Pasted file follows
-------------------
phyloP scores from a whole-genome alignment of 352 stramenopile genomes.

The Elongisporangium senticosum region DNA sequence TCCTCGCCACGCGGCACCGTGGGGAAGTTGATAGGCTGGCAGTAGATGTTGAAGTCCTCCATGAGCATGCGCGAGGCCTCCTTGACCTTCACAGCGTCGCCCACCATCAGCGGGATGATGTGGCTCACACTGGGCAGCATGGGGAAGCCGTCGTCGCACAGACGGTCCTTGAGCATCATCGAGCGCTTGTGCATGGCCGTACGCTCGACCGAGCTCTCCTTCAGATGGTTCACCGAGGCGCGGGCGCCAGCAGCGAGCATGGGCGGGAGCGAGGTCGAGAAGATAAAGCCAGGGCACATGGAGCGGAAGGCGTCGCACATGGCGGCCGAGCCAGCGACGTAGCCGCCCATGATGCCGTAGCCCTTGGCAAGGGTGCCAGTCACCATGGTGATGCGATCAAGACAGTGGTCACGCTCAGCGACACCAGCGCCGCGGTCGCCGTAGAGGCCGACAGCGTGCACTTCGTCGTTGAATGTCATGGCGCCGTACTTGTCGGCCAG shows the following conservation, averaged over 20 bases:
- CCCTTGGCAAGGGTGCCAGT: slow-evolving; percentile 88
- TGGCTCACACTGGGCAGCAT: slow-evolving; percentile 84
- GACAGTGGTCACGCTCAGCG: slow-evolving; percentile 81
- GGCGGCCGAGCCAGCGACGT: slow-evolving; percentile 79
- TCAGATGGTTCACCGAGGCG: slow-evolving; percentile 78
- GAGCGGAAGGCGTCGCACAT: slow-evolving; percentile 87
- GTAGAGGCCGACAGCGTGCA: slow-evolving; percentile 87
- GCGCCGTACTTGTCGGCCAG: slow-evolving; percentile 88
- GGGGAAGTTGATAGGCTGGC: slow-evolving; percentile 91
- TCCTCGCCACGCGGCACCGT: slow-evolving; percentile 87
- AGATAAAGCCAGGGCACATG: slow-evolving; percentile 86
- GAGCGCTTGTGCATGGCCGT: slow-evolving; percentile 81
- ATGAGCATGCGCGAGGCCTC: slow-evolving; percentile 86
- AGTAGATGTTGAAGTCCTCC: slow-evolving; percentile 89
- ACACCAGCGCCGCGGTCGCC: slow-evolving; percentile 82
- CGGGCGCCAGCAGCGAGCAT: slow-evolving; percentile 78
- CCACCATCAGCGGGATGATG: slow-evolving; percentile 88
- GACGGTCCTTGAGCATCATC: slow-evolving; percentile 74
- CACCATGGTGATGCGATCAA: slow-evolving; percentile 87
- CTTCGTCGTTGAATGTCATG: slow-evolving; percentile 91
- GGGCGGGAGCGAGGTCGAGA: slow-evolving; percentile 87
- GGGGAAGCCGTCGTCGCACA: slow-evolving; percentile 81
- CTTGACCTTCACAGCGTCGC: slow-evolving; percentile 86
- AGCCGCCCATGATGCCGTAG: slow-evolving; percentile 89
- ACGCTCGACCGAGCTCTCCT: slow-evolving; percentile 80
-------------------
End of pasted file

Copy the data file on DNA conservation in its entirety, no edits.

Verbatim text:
phyloP scores from a whole-genome alignment of 352 stramenopile genomes.

The Elongisporangium senticosum region DNA sequence TCCTCGCCACGCGGCACCGTGGGGAAGTTGATAGGCTGGCAGTAGATGTTGAAGTCCTCCATGAGCATGCGCGAGGCCTCCTTGACCTTCACAGCGTCGCCCACCATCAGCGGGATGATGTGGCTCACACTGGGCAGCATGGGGAAGCCGTCGTCGCACAGACGGTCCTTGAGCATCATCGAGCGCTTGTGCATGGCCGTACGCTCGACCGAGCTCTCCTTCAGATGGTTCACCGAGGCGCGGGCGCCAGCAGCGAGCATGGGCGGGAGCGAGGTCGAGAAGATAAAGCCAGGGCACATGGAGCGGAAGGCGTCGCACATGGCGGCCGAGCCAGCGACGTAGCCGCCCATGATGCCGTAGCCCTTGGCAAGGGTGCCAGTCACCATGGTGATGCGATCAAGACAGTGGTCACGCTCAGCGACACCAGCGCCGCGGTCGCCGTAGAGGCCGACAGCGTGCACTTCGTCGTTGAATGTCATGGCGCCGTACTTGTCGGCCAG shows the following conservation, averaged over 20 bases:
- CCCTTGGCAAGGGTGCCAGT: slow-evolving; percentile 88
- TGGCTCACACTGGGCAGCAT: slow-evolving; percentile 84
- GACAGTGGTCACGCTCAGCG: slow-evolving; percentile 81
- GGCGGCCGAGCCAGCGACGT: slow-evolving; percentile 79
- TCAGATGGTTCACCGAGGCG: slow-evolving; percentile 78
- GAGCGGAAGGCGTCGCACAT: slow-evolving; percentile 87
- GTAGAGGCCGACAGCGTGCA: slow-evolving; percentile 87
- GCGCCGTACTTGTCGGCCAG: slow-evolving; percentile 88
- GGGGAAGTTGATAGGCTGGC: slow-evolving; percentile 91
- TCCTCGCCACGCGGCACCGT: slow-evolving; percentile 87
- AGATAAAGCCAGGGCACATG: slow-evolving; percentile 86
- GAGCGCTTGTGCATGGCCGT: slow-evolving; percentile 81
- ATGAGCATGCGCGAGGCCTC: slow-evolving; percentile 86
- AGTAGATGTTGAAGTCCTCC: slow-evolving; percentile 89
- ACACCAGCGCCGCGGTCGCC: slow-evolving; percentile 82
- CGGGCGCCAGCAGCGAGCAT: slow-evolving; percentile 78
- CCACCATCAGCGGGATGATG: slow-evolving; percentile 88
- GACGGTCCTTGAGCATCATC: slow-evolving; percentile 74
- CACCATGGTGATGCGATCAA: slow-evolving; percentile 87
- CTTCGTCGTTGAATGTCATG: slow-evolving; percentile 91
- GGGCGGGAGCGAGGTCGAGA: slow-evolving; percentile 87
- GGGGAAGCCGTCGTCGCACA: slow-evolving; percentile 81
- CTTGACCTTCACAGCGTCGC: slow-evolving; percentile 86
- AGCCGCCCATGATGCCGTAG: slow-evolving; percentile 89
- ACGCTCGACCGAGCTCTCCT: slow-evolving; percentile 80